A disillusioned newspaper reporter turned private detective, Ray Dudgeon isn't trying to save the world. He just wants to do an honest job, and do it well. But when doing an honest job threatens society's most powerful and corrupt, Ray's odds for survival make for a sucker's bet. . . .
While working on a movie in Chicago, Hollywood locations manager Bob Loniski saw something he shouldn't have. Now he's a prosecution witness against a suspected member of the Chicago Outfit. Petrified, he comes to Ray for protection. Ray's mob contacts insist that they have no interest in Loniski, so he takes the bodyguard gig.
Then people start dying and everything goes to hell.
Ray's investigation leads to a stash of blackmail files involving the sex trade, Washington political corruption, and a deadly power struggle among Chicago's organized crime bosses--setting the FBI, the Chicago police, and the mob on his tail. He now holds evidence against top-ranking cops and politicians . . . but with the line between good and bad blurring, he doesn't know who he can trust.
If he does the right thing, Ray is sure to die. But if he doesn't, how can he live with himself?
From the back alleys of Chicago to the man-sions of Beverly Hills to the corridors of power in Washington, D.C., Sean Chercover's Big City, Bad Blood propels readers relentlessly forward on a bullet-fast, adrenaline-pumping ride they will not soon forget.
Real-life Chicago PI Chercover, in his impressive hard-boiled debut, introduces Ray Dudgeon, a former Chicago reporter disillusioned with the newspaper business who has turned private detective. When Bob Loniski, a locations manager for Hollywood films, hires Dudgeon for protection after running afoul of a mid-level gangster, Dudgeon finds himself in the middle of an organized crime war. A number of forces hamper Dudgeon's efforts to keep his client alive, even as his probing reveals that Loniski may have witnessed a prominent local politician keeping unsavory company and that the violence may be connected to a broader conspiracy. Like many a classic PI, Dudgeon behaves according to his own subjective code. The author's considerable storytelling and characterization gifts compare favorably with those of Loren D. Estleman and other established masters of the crime genre.(Jan.) Copyright (c) 1997-2005 Reed Business Information, a division of Reed Elsevier Inc. All rights reserved. -- PUBLISHERS WEEKLY.
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January 09, 2007
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Excerpt from Big City, Bad Blood by Sean Chercover
In the shadows of the John F. Kennedy Expressway, surrounded by warehouses, factories and auto-body shops, stands Villa d'Este, a family-run restaurant that serves generous portions of decidedly untrendy Italian-American food at reasonable prices. The restaurant was there more than thirty years before the expressway slashed the neighborhood in two and I imagine it'll be there long after the Kennedy collapses under the weight of bureaucratic neglect and political corruption. In Chicago, some things never go out of style.
I paced the restaurant's black and white checkerboard marble floor, waiting to ask Johnny Greico if he planned to kill my client. I didn't know how he would take such a question and I decided not to think about it. So I thought about other things.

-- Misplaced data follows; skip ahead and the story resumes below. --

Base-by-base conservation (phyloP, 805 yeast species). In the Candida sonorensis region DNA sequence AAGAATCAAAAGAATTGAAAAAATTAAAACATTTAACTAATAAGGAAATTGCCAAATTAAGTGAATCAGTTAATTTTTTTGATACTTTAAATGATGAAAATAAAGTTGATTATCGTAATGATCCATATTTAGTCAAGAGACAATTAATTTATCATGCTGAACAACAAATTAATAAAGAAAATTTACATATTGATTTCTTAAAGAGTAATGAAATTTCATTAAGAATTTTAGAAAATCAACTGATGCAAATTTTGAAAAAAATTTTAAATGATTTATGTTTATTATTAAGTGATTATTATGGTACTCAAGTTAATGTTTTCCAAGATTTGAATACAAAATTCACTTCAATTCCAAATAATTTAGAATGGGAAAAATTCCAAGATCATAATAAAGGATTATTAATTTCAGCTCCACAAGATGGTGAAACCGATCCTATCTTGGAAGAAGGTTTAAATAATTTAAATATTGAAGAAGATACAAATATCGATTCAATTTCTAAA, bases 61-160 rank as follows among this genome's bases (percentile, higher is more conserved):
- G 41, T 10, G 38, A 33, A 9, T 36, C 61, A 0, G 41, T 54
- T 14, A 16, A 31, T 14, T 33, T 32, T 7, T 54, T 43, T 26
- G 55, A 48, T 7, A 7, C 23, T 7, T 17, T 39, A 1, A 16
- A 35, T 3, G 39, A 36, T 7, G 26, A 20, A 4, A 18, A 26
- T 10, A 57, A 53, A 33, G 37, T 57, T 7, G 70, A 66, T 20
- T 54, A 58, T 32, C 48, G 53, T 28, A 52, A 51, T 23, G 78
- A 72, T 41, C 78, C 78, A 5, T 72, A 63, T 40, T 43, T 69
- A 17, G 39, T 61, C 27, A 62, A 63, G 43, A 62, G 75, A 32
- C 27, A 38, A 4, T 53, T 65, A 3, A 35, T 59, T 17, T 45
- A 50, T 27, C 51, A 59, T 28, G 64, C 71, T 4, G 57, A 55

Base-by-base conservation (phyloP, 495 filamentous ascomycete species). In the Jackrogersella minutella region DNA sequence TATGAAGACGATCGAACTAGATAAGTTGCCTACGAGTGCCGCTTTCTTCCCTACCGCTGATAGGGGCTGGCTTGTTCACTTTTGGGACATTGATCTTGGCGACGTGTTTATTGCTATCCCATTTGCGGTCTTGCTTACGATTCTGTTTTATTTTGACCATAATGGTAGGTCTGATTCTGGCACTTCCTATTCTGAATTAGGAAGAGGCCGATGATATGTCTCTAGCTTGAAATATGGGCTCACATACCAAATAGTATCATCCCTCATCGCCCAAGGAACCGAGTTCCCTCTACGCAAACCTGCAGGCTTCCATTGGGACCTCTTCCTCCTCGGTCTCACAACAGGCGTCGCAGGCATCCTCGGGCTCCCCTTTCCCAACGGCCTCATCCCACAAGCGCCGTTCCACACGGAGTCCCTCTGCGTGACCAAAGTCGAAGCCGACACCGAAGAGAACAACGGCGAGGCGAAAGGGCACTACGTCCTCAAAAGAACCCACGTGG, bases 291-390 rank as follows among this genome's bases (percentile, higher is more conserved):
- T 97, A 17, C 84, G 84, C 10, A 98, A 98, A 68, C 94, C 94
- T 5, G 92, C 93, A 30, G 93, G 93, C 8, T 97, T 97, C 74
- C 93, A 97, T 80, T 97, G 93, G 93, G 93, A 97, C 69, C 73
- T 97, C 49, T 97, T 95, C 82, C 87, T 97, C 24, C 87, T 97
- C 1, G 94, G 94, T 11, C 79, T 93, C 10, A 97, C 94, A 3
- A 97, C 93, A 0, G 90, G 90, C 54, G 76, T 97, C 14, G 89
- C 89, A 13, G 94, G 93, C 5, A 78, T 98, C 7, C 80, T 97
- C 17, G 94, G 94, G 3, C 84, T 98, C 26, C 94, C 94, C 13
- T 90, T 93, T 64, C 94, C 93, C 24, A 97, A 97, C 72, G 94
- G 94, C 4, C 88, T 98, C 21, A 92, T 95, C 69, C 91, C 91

I was doing my pacing in the Library Room, an ornate lounge they only used at night. Since it was just past noon, the room was closed and I was alone with my thoughts. Thinking, Maybe I should have called ahead for an appointment.
Sal Greico and his $3,000 suit strutted into the room.
"How are you, Ray?" He squeezed my hand harder than he needed to.
"Sal, good to see you."
Sal gestured to a pair of faux-nineteenth-century Florentine chairs. He tugged at the top of his trouser legs as he sat, to keep the razor-crease. Throwing caution to the wind, I neglected my crease and just sat down.
"Big John is very busy," he said. "What can I do for you?" Big John was Johnny Greico, Sal's uncle, and nobody outside the family called him that.
"I don't mind waiting. I only need a few minutes of his time."
"What's it about?"
"Well it's not about you, Sal. Either I can see him or I can't. But I think he'll be disappointed if you send me away."
We stared at each other for about a week. Finally Sal said, "Everybody gets screened, Dudgeon. That's the protocol."
Protocol is a pretty fancy word for a guy like Sal Greico, but I left it alone. No use being a wiseass.
"Sorry, no disrespect intended. I'll just wait."
Sal stared at me for another week, then stood up and left the room. On his way out, he closed the door harder than he needed to.
I stood and wandered around, just to save what was left of the crease in my pants. The room had no windows and I wondered if the snow had started. There had been little snow this year, which was fine by me. Gus the barber had bemoaned the possibility of not having a white Christmas, now only a week away. Sitting in his chair, I'd made sympathetic noises, but I wasn't looking forward to Christmas and I certainly didn't care what color it was going to be.
I had sent out Christmas cards, not because I was taken by the spirit of the season but simply to remind previous clients that I still existed. One of those cards had gone to Johnny Greico.
Greico was what most people call a Mob Boss. He was probably the fourth-most-powerful organized crime figure in the Chicago Outfit, which made him pretty powerful. It was said that he controlled most of the bookmaking and loan-sharking operations in the Midwest and I had no reason to disbelieve it. The feds had tried for years to make a RICO case against him and had twice gotten indictments, but never a conviction. During the first trial a key witness turned up dead, and during the second, evidence went missing from police custody. Johnny Greico had clout. Johnny Greico was not a man you wanted to screw around with.